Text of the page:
This TV Season's Winners and Losers!
Patrick Dempsey of Grey's Anatomy, Matt LeBlanc of Joey
Put a fork in the 2005-06 TV season. For the fourth straight year, CBS was crowned the most watched network, with an average of 12.6 million viewers per week. Fox was able to crow as well — for the second year in a row it was No. 1 among viewers ages 18 to 49, the group most coveted by advertisers. ABC didn't come up with a new hit, but its audience grew as Grey's Anatomy
and Desperate Housewives
remained hot, and Dancing with the Stars
proved it had legs. NBC was the biggest loser, landing in fourth place. As for the season's other highs and lows...
WINNER: Dysfunctional Docs
Sure, the surgeons on ABC's Grey's Anatomy sleep around and House had a drug habit. But viewers are OK with bad behavior from heroes who heal. Fox's House saw its audience grow by 30 percent over last year, while Grey's went up 16 percent after its post-Super Bowl cliff-hanger episode.
LOSER: Commander in Chief
President Mackenzie Allen looked like she would have a lengthy stay in the White House when 16.4 million tuned in for her premiere. But it was downhill from there, as production delays and a revolving door of executive producers doomed the season's most anticipated show.
WINNER: American Idol
Instead of fading in their fifth year, Randy, Paula and Simon saw their best ratings ever. American Idol is now a cultural event. "It came on at the right moment," says Fox's programming exec Preston Beckman. "In uncertain times, it's given viewers something they can control."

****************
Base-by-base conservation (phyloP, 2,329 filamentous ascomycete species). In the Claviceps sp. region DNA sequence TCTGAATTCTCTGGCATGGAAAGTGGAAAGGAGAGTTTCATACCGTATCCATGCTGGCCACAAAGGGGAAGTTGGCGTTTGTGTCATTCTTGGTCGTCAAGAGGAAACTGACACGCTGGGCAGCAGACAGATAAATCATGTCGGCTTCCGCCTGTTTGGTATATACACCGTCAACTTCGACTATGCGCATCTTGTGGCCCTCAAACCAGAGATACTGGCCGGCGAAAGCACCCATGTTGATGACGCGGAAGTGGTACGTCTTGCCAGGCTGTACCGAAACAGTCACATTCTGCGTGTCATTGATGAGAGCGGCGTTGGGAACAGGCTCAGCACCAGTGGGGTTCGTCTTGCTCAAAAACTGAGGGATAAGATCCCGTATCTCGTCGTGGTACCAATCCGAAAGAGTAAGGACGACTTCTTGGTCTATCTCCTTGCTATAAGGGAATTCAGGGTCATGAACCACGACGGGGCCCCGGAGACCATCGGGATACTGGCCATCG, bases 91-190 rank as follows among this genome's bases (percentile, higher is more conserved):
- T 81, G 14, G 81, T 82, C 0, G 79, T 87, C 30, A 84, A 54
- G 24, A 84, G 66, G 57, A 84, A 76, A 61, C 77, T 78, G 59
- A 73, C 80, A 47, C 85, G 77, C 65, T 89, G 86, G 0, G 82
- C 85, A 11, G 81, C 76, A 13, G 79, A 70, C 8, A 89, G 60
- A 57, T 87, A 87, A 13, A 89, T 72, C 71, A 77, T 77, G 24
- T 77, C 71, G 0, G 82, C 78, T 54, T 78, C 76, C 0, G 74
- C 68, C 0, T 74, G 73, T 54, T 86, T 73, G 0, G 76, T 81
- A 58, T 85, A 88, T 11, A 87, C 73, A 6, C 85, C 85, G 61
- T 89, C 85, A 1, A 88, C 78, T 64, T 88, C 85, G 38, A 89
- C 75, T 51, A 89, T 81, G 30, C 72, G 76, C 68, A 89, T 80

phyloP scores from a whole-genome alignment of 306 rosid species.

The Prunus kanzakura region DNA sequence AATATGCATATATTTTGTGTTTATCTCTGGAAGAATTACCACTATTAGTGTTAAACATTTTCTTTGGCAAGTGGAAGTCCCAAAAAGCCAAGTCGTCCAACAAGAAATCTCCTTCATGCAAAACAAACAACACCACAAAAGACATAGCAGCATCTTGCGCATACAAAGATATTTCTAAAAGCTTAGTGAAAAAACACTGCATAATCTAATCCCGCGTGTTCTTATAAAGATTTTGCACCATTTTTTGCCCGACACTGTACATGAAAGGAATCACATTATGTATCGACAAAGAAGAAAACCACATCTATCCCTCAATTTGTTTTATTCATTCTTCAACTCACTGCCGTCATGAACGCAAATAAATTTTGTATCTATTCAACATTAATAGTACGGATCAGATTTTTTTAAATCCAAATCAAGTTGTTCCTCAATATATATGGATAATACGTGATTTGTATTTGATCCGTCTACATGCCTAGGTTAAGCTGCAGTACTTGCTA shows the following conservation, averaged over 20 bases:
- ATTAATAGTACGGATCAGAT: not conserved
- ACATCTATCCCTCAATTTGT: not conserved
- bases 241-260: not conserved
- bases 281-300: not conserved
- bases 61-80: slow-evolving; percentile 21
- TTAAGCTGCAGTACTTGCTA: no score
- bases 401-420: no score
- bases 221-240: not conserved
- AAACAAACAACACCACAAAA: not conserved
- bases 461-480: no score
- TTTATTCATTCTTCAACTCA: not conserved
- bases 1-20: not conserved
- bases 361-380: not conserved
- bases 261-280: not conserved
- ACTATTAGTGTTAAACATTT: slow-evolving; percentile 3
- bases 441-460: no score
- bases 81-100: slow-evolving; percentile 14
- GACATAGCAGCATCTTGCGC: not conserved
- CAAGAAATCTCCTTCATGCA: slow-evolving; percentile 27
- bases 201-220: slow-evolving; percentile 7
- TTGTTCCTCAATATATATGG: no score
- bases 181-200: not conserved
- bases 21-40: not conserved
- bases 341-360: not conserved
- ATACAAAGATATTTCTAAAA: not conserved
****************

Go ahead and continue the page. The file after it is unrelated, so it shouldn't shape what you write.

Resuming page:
LOSERS: WB and UPN
The two failed "weblets" will merge into CW this fall. Why couldn't they survive? Maybe one network could have prospered in courting viewers ages 18 to 34, but not two. The real losers are fans of good shows such as Everwood, which didn't make the cut at CW.
WINNER: The Unit
A likable star (Dennis Haysbert) hunting down terrorists was the simple formula for the highest-rated new drama of the season. "It's perfectly matched with the NCIS audience on CBS," says ratings analyst Steve Sternberg. "It's entertaining, and you didn't have to think too much."
NBC's The Office and My Name Is Earl are cool shows — but big, broad comedy hits seem extinct. Only Two and a Half Men cracked Nielsen's Top 20. Sternberg says flops such as Joey especially hurt when compared to beloved reruns of Seinfeld, Friends and Everybody Loves Raymond.
WINNER: Deal or No Deal
NBC came up with the perfect game show for the short-attention-span generation. "There's a big decision being made every two minutes," says one exec at a competing network. "Bringing in the contestants' families — that's kind of genius." Now the network must resist overexposing it.
ABC's Invasion, NBC's Surface and CBS' Threshold all proved it's tough for the genre to survive on broadcast TV. "The sci-fi audience is very loyal, but there aren't very many of them," says one exec. CBS CEO Leslie Moonves pointed out that even Star Trek wasn't a network hit.